Once he knows I’ll never lie to him, I can then start working with his space. I can use a branch for it’s length, as an extension of my arm, to change the feel of the space around him. He knows I’ll never hit him with it. He knows I’ll never lie to him. So, when I move the branch slowly closer to his haunches and my other arm to show an opening in front of him, he knows I’m just showing him the new position I’d like him to take. When he moves into that new position I don’t chase him with the branch to keep him moving forward, I just assume he’ll keep moving. If he doesn’t, I connect to the space again. It doesn’t take long for him to see what it is I’m asking.
Changing gait, stopping, and switching direction can all be created with the same technique. And if he’s switching direction by turning towards the fence and I need him turning towards me, I can take a small step back just at that moment when he initiates the turn and it will pull him towards me and give him the space to make the inward spin. Soon, he doesn’t need me to get so close to change the shape of his space. He can feel it with a small step, a slight raising of my arm, just leaning to once side, or even a simple look. We’re in sync now. And now I can begin to draw him in. With a step back and turning my gaze away or even using my arms to motion him to me, I can create a space that draws him towards me. With just a little more work, he’ll follow me anywhere.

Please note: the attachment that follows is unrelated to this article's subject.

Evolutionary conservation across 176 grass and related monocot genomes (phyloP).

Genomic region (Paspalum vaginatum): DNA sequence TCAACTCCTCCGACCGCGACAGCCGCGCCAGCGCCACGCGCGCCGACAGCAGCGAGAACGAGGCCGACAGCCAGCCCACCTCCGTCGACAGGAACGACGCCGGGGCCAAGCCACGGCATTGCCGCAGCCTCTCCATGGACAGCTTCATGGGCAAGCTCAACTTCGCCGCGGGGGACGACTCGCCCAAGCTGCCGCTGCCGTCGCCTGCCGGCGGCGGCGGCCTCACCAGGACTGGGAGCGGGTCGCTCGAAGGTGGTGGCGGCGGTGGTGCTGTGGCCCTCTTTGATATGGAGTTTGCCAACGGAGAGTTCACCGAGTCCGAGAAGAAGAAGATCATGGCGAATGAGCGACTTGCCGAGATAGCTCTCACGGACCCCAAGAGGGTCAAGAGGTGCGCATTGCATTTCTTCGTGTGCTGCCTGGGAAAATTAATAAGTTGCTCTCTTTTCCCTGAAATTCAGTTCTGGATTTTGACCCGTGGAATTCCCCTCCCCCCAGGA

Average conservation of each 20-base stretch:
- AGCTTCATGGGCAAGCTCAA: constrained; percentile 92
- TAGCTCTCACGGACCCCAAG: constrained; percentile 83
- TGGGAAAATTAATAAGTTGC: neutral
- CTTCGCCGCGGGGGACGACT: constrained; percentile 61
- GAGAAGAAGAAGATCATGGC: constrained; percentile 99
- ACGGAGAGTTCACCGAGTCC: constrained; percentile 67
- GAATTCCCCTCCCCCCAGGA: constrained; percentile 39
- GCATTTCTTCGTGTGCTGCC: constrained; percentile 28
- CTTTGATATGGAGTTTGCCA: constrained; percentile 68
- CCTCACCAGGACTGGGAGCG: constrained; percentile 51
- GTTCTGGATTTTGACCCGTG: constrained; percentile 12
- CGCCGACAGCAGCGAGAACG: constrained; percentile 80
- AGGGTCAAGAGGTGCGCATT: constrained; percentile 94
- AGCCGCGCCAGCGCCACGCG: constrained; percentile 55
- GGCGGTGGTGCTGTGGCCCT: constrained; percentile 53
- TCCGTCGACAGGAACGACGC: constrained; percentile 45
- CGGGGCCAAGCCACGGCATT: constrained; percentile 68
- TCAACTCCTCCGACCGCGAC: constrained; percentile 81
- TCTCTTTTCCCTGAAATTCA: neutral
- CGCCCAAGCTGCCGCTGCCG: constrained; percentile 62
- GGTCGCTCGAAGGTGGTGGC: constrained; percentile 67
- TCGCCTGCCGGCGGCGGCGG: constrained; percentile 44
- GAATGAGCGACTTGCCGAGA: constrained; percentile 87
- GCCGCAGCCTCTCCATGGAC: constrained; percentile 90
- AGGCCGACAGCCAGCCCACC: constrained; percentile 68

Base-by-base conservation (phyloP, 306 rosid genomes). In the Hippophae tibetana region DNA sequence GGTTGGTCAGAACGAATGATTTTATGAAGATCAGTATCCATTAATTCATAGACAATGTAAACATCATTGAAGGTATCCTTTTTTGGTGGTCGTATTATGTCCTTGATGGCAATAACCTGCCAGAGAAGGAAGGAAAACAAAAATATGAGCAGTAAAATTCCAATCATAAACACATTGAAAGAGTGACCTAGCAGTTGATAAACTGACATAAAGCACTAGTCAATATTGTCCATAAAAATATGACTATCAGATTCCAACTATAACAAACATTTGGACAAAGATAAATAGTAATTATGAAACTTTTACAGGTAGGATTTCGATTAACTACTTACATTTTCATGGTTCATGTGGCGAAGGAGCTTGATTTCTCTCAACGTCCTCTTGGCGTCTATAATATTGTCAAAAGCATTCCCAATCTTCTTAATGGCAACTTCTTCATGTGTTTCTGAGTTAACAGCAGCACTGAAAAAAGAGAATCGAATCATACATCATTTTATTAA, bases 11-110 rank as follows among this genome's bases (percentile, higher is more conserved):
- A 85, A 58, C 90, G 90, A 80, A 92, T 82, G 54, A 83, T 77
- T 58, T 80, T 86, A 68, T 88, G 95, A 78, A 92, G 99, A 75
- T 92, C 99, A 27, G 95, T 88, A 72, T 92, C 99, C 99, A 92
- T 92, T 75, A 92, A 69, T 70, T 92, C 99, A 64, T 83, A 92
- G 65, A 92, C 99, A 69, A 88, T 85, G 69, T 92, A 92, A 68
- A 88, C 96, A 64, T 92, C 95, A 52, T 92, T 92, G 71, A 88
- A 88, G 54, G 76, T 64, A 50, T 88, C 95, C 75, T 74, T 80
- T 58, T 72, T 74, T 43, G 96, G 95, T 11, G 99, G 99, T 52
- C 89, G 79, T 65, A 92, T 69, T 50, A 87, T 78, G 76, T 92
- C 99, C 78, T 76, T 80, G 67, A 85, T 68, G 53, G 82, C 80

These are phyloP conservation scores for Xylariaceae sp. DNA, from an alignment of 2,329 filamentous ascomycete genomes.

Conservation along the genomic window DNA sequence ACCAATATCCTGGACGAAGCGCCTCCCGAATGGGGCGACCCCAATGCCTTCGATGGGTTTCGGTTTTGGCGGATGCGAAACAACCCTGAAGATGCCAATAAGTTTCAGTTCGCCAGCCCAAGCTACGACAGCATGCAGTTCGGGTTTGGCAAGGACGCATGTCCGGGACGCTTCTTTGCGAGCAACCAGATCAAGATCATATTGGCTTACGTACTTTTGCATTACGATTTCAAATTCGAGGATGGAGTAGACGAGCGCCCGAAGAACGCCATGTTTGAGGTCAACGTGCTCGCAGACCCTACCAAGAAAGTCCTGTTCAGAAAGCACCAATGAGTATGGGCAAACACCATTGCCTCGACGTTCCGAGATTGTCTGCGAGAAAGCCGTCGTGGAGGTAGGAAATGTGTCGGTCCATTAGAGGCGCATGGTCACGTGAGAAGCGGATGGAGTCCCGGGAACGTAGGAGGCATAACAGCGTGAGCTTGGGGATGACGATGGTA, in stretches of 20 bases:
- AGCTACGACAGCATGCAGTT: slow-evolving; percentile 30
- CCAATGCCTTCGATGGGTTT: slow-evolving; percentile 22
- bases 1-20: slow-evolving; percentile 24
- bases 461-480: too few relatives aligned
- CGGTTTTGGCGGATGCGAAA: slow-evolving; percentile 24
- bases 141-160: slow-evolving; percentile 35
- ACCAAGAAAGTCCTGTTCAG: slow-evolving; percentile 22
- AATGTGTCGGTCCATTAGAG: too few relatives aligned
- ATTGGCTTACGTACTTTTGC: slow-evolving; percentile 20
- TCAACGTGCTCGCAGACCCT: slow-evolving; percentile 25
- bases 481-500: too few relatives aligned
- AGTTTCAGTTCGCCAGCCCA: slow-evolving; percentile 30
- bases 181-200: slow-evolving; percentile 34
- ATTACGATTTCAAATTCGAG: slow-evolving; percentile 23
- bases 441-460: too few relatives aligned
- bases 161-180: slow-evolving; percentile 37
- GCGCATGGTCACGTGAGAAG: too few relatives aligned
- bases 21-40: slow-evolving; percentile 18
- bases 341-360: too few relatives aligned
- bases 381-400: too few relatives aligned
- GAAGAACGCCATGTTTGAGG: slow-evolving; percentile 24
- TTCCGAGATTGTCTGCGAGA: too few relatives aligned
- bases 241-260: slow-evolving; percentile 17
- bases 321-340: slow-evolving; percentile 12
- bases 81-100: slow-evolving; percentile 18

In open spaces, it works the same. I can use trees, rocks, bushes, grass and even the wind to help me see the space he’s in, and I can use my body to change that space and create new possibilities for him. After all, the fence of a round pen is just another way to shape the space. Not all horses respond quickly. Sometimes, because of their own past experiences, it can take hours upon hours of patiently playing with their space for them to trust me. Luckily, I’ve always loved just being around horses in big natural spaces and I never get bored or impatient. Boredom and impatience are lies to a horse, because they belie even our own humanity which horses are innately good at sensing. I would have had to start all over again.
I’m sharing all of this because I’ve only just recently become aware that my experiences with horses have informed my view of God. My God connects with me in the most subtle ways. Always patient. Always honest. Never bored. Still. Small. And he can wait forever until I’m ready to connect with him. If we lose connection, he’s never angry, he’s just always there in an attitude of connection.
And he draws me into his goodness. Inspires me with his love. Shows me a new position to take, a new space to hold. Big. Spacious. Open. Movement. Never frenetic. Never scary. He draws me in and shows me beautiful things.
This is a language I learned out in the woods with horses. Connect and draw. And it’s the way my God speaks to me. I can trust he’ll get me to where I need to be.